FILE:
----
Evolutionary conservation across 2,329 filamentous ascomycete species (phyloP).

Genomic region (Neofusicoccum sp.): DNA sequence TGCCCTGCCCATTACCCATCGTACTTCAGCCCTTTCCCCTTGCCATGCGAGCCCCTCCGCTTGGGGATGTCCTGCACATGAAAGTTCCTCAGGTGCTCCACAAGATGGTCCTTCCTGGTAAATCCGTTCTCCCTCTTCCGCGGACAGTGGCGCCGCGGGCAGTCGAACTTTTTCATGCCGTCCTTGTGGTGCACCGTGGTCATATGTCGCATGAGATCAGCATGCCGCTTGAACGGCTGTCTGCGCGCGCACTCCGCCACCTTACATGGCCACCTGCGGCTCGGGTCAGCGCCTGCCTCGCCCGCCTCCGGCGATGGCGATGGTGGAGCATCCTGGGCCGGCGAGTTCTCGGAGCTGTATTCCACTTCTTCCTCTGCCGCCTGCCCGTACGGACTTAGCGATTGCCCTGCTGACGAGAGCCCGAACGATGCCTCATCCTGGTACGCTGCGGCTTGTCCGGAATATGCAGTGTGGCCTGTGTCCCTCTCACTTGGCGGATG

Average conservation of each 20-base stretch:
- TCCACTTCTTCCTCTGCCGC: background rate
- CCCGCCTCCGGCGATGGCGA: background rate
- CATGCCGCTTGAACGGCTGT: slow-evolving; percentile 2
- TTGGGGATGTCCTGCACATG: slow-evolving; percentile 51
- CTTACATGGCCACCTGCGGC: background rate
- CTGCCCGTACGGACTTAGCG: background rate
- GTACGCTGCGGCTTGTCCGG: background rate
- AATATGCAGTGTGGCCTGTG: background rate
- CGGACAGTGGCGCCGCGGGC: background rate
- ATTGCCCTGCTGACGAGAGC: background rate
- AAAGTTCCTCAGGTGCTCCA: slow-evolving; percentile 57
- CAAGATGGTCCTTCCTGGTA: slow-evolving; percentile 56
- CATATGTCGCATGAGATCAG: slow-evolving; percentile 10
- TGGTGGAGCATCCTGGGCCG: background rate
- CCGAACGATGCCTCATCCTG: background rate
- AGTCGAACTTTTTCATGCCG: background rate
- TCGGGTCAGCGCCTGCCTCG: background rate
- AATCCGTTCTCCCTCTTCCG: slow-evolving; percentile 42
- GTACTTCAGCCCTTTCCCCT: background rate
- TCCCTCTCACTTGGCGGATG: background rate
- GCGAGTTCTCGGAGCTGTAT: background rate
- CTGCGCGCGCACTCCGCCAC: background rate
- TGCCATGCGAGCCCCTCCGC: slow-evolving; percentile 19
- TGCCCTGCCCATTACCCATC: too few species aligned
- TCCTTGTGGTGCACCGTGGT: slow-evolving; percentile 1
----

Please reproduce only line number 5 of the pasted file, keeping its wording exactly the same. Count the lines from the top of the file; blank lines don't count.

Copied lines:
- CCCGCCTCCGGCGATGGCGA: background rate